Alcalá ends her collection with the poem “Job #4”:

How to transcribe tragedy?
(A secretary, a good secretary, asks.)

Do I use a dictation machine?
Look blankly at the boss
and let fingers for a moment feel
reproach? How can I plan my wedding
as I cross out crutch words? When will I depill
my jacket? When everyone is dead
will the droopy bow of compliance
get caught in the material
of inquiry? There is no line of escape,
holidays are finite systems
blurring supermarket cake
into rising
rent. The body, charged
with documentation, has its own shorthand:
now the turncoat gland, now the gut’s
tactlessness. What’s the worry?
The transcript never gets read
for what it is: a stutter relieved
of spare consonants,
the art of rote aversion.[9]

Here Alcalá enacts an important aspect of the avant-Latino: that of being a discourse that is not centrally, or even nominally, or even peripherally, Latino/a. The circumstances of cultural identity and context are available to the reader, but the poem exhibits no urge to posture in an inherited, ethnocentric discourse of oppression; there is a latent sense of gender conflict, but even this is intuited rather than explicit. In her essay “Avant-Garde or Borderguard: (Latino) Identity in Poetry,” Maria Damon claims that while “poetry as a discourse enables subjectivist expression, this does not mean that people simply talk about their experiences, but that they create experience and subjectivity in the process of meaning-making, of poeisis.”[10] In “Job #4,” Alcalá transforms a rich philosophical question into a minute sliver of ostensible experience, reversing the dynamic of Proustian digression; Alcalá moves from big to small, synthesizing the sum of questions into a surprising conclusion: “the art of rote aversion.” Her poem, as is true of the whole of Undocumentary, plays with metonymy and synecdoche. She crafts bits and pieces of language, thoughts, and what feel like experiences into a part-for-the-whole representation that the reader can glean is not totally accurate in scale. It often feels like the book is stone sober in its faithful representation of issues you can’t quite put your finger on. In Undocumentary, Alcalá’s invocation of the cinematic is supported by a style reminiscent of Eisensteinian montage — that is to say, the clarity of the image and the drama of the cut stand out more than the substance of a story.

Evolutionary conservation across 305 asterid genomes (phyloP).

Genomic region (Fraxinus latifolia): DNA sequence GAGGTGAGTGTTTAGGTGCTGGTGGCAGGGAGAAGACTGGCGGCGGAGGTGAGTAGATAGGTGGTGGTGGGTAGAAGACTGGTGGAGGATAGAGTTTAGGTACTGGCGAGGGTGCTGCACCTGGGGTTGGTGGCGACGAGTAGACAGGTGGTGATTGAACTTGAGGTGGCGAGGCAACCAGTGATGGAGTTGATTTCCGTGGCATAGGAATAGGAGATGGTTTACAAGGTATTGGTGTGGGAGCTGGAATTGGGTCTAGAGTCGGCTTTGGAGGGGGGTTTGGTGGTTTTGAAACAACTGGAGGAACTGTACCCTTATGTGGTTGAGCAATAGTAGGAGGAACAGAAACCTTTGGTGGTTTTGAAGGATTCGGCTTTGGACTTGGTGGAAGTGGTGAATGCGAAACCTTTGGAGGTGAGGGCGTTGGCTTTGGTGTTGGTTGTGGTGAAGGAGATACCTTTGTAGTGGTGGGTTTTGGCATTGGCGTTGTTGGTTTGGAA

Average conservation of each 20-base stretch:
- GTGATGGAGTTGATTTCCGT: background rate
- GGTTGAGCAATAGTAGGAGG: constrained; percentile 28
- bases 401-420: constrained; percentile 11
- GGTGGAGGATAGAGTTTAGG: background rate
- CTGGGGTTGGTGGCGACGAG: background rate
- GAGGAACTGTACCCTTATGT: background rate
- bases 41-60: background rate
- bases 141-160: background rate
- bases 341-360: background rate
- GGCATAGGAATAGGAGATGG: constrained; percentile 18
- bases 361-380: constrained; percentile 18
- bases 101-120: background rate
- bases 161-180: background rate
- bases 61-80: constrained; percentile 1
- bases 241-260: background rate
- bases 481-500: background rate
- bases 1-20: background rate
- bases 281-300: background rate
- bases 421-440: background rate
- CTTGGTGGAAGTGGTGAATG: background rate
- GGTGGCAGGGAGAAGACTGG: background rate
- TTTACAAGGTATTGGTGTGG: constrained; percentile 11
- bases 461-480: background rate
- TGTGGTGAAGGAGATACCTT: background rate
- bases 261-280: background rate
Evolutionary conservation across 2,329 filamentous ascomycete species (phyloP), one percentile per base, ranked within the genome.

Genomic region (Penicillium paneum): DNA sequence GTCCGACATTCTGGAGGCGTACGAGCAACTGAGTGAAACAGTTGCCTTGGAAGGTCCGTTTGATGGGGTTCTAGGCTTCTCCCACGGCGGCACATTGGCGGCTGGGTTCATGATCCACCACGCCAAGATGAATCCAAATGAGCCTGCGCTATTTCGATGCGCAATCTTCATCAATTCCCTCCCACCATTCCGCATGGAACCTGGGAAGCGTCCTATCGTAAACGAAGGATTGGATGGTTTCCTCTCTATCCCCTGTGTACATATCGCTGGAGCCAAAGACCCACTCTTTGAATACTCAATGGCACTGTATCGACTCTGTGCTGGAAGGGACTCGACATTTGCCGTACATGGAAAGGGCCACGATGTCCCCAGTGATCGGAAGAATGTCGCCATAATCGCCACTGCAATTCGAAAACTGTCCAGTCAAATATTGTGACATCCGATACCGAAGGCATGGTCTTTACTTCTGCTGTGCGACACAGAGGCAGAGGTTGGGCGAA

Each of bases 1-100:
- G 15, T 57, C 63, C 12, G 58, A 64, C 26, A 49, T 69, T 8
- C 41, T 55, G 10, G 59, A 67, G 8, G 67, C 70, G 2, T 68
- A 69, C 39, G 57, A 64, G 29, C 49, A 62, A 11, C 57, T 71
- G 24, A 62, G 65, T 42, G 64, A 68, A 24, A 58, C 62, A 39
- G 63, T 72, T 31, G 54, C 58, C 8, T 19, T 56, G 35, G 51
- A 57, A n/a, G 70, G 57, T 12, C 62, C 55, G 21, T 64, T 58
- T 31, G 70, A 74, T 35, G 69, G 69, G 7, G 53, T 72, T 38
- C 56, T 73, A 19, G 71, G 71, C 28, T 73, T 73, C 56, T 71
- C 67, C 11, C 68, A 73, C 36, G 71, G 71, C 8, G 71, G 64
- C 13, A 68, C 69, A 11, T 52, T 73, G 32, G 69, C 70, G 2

The conflation of artistic genres within conceptual Latino/a poetry is most dynamically presented in Rodrigo Toscano’s Collapsible Poetics Theater (2008), where the text doubles as poetry and stage directions, emphasizing subversive ideas such as “social-psychological crisis,” the “trans-modern,” and the drive to “recombine” paradigms of thought along a proletarian historical continuum. Selected by Marjorie Welish for the National Poetry Series, Collapsible Poetics Theater has been publicly performed — with ensemble performers holding scripts in their hands, thereby not truly embodying the text and hence not deeply performing it. But setting aside critical judgment of its public performance, the written text of Collapsible Poetics Theater as a transcript of hybridities — hybridities of genres, languages, and politics — is remarkably subversive and thoughtful. As Carlos Gallego has noted (before Collapsible Poetics Theater was published, granted), “Toscano’s poetry, rather than reinforce conventional notions of what is understood as the Chicana/o experience, questions the ideological necessity for such identity reinforcement.”[11]